I recently had the pleasure of working with Joan Weston (AKA Magic Hands) of Fangs But No Fangs who specializes in Canine Behavioural Consulting and how to train a reactive dog.
I contacted her to help my foster dog Kilo the Pug interact more safely with new people and dogs. I love her motto “Your dog isn’t your adversary, don’t train him like one”.
Her approach is based on science, research and mutual respect. Even if you don’t love your dog’s behavior, you still love your dog. Helping them shouldn’t be an adversarial battle based on fear, pain or outdated opinions.
At Fangs But No Fangs, they understand that you and your dog are on the same team, working together. When you act with compassion and intelligence, great things can happen for you both.
Joan reviewed basic principles with me, some of which are based on the theories of Dr Rhea Dodd, DVM, MA, IVAS and CSU Certified Veterinary Acupuncturist and IVCA Certified in Veterinary Chiropractic a.k.a. Gentle Vet
- Dogs don’t do things out of spite, or to make your life miserable. They do what works – to get things they like and to avoid what they don’t like.
- Behaviour that is rewarded usually increases. Behaviour that is punished usually decreases (but we are not big on punishment, more removal of rewards).
- Timing is everything. Rewards must be delivered immediately after the animal starts the behaviour. A delay of even a few seconds will make it difficult for your pet to learn.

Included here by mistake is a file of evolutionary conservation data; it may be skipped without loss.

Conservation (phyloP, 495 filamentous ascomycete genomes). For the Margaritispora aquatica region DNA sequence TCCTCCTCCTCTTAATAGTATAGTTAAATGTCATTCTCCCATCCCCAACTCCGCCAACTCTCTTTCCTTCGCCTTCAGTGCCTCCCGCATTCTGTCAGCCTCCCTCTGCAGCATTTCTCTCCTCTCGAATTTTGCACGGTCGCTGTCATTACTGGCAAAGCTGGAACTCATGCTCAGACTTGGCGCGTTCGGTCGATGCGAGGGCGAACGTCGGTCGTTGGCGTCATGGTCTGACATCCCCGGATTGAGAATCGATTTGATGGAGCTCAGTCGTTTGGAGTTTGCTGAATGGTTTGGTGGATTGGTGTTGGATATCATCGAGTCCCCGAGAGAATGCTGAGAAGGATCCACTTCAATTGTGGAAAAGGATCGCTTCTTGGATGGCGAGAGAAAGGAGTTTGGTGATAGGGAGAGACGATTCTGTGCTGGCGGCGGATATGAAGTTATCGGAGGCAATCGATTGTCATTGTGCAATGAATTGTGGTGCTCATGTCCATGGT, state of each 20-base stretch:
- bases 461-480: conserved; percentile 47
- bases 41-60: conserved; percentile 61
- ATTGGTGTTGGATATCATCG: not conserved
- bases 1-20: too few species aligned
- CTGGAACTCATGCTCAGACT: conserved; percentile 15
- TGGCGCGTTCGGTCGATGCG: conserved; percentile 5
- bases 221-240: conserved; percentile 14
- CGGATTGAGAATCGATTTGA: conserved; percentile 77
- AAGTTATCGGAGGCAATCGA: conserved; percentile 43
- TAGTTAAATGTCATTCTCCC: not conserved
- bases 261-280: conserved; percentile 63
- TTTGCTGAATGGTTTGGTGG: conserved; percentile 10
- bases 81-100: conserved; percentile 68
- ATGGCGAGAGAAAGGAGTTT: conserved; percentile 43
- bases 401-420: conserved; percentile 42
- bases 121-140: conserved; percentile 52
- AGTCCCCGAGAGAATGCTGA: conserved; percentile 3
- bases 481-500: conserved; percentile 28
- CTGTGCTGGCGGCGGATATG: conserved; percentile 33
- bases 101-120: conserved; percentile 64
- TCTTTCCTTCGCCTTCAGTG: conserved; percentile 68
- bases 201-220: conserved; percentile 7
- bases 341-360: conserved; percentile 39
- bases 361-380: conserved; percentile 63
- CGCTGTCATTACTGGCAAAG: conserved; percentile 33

- To change behaviour you have to be patient and persistent. Change will not happen over night and some things may be very tough to change. The more you work the quicker the change.
- Set your dog up for success. Arrange the learning environment so that the behaviour you want is easily produced. If you can be consistent about only working him in situations where he cannot rehearse the unwanted behaviour, you’ll really see improvement.
- Shape behaviour gradually starting with the easiest and simplest thing. Always work slowly, use tiny steps and build off success. If your dog is not succeeding, stop, go back to a previous step and rebuild.
She suggested that I get a longer leash that is fixed around my waste so Kilo doesn’t feel me adjusting to where he wants to go on a walk. I am in control and I have both hands free to work with him.
She also suggested I add in some really special “high value” great smelling treats like chicken, meat, hot dogs or cheese for the more stressful training exercises.
Kilo absolutely loved Joan, a total stranger. As soon as he realized she had meatballs and hot dogs in her pockets, he could not have been more eager to please.
Here are a few more dog training tips that Joan shared:
“Go to Bed” – give your dog a place to go and relax when someone comes to the door.
Every time the door bell rings, grab a Kong full of frozen yummies, or some high value treats and take your dog to his or her crate or bed to enjoy it. Then go and greet the person at the door while the dog is busy enjoying a treat.
Have someone familiar ring the door bell a few times during the day and every time the bell rings, give them the kong in the crate or on their bed and don’t even have the person come in.
The dog should realize that they will get a reward when the doorbell rings if they go to their crate or bed, rather than shouting at strangers and trying to intimidate them.
I now have a 4 Kongs in the freezer at any time, filled with different delicious recipes (banana and peanut butter, blended cooked beans or carrots or sweet potato, chicken, minced meat). Kilo has been way better with visitors.